Thursday, August 11, 2011
Who Says Picture Books are for Little Kids?!
We all love(d) picture books, right? The pictures were what lured us in and started us reading. So wouldn't it be ingenious to create an amazing story full of quirky old photographs that pulled a struggling reader in with the images and held them with the rocking story? Well, Ransom Riggs did just that with Miss Peregrine's Home for Peculiar Children.
Jacob grew up listening to his grandfather's wild stories about girls who floated, an invisible boy, a fire starter, and the orphanage they all lived in run by "a bird who smoked a pipe". When he was young, these stories were addictive, along with the photos that accompanied them. Once he got older, though, he became skeptical and eventually confronted his grandfather about their authenticity. When Jacob's grandfather is found brutally murdered, Jacob loses it. He pulls away from everyone and everything, and his parents make him see a therapist. With the therapist's encouragement, Jacob and his father finally set off to find the orphanage his grandfather escaped to as his Jewish family was being herded into concentration camps.
Once they arrive on the remote island in Wales, they realize it is a strange place- almost stuck in time. When Jacob finds the orphanage, his dreams are immediately destroyed with the rotting corpse of the building. But then he spies some kids- the same kids from his grandfather's photos. They take him back to the orphanage- or at least exactly how it was in 1940. The orphanage they live in is in a time loop created by Miss Peregrine, the head lady of the orphanage who can shift into a bird and protects the "peculiar" children. The children have been living for decades in the loop, and Jacob's arrival is very exciting. But when it becomes clear the peculiars are in trouble, Jacob is will to risk everything to protect them, especially Emma, the girl who once loved her grandfather. But how can a normal, boring human help the peculiars? Maybe he isn't so "normal"!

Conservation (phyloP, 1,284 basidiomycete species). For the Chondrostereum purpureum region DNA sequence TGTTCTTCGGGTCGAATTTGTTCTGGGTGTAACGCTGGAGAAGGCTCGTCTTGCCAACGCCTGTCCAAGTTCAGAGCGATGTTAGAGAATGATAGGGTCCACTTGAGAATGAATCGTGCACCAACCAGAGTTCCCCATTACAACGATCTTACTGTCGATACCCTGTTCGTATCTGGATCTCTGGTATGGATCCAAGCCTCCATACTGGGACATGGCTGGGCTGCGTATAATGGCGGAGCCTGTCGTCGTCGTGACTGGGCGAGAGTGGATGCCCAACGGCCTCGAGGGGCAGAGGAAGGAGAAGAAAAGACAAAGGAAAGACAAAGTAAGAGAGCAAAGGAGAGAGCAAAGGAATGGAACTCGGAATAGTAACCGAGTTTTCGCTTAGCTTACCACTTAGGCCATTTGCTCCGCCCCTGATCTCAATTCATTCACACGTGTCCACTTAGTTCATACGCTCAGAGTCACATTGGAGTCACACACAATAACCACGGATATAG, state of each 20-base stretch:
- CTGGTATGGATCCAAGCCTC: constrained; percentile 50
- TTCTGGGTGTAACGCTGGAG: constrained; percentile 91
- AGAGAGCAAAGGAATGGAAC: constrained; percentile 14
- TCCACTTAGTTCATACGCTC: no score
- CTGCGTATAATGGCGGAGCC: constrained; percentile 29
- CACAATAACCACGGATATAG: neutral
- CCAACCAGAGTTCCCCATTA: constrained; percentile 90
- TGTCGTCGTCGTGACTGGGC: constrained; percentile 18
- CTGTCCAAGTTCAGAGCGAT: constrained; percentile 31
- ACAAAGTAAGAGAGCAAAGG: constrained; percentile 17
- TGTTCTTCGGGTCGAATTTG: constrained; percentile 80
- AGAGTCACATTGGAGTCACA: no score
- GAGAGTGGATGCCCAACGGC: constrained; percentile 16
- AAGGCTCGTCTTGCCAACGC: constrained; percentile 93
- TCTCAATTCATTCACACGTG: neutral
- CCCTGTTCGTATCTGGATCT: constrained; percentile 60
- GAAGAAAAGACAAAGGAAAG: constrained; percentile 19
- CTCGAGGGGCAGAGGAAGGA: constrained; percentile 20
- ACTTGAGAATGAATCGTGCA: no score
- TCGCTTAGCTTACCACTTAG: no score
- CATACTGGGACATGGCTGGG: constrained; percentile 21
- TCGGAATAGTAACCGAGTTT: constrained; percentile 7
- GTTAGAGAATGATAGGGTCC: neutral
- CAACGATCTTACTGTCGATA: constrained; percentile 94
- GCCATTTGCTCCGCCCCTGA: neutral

The best way to describe this book is "peculiar". It is comforting, yet strange and different. The photos aren't the only oddities of this story, the characters, concept, and execution are strange too, but strange in an amazing, whirlwind way. Without the photos, the story still wouldn't be your average "supernatural" or "paranormal" story we see so much of today. It is a truly novel concept and execution and I couldn't get enough of it.
The writing, story, and characters are all appropriate for a wide range of students. The photos will captivate a younger or lower-skilled student and keep them turning the pages, but the story is sophisticated enough to keep a stronger or older reader hooked as well. I can see the quirky students loving this book, but the less "peculiar" students also being sucked into the interesting story. Truly, this is one of those magical books that might end up as my "go to" independent reading story for most kids. I have a few of them, my reliable all stars that work for so many students. I predict this book will soon be added to this illustrious list! Add it to your libraries and classroom shelves... you won't be sorry!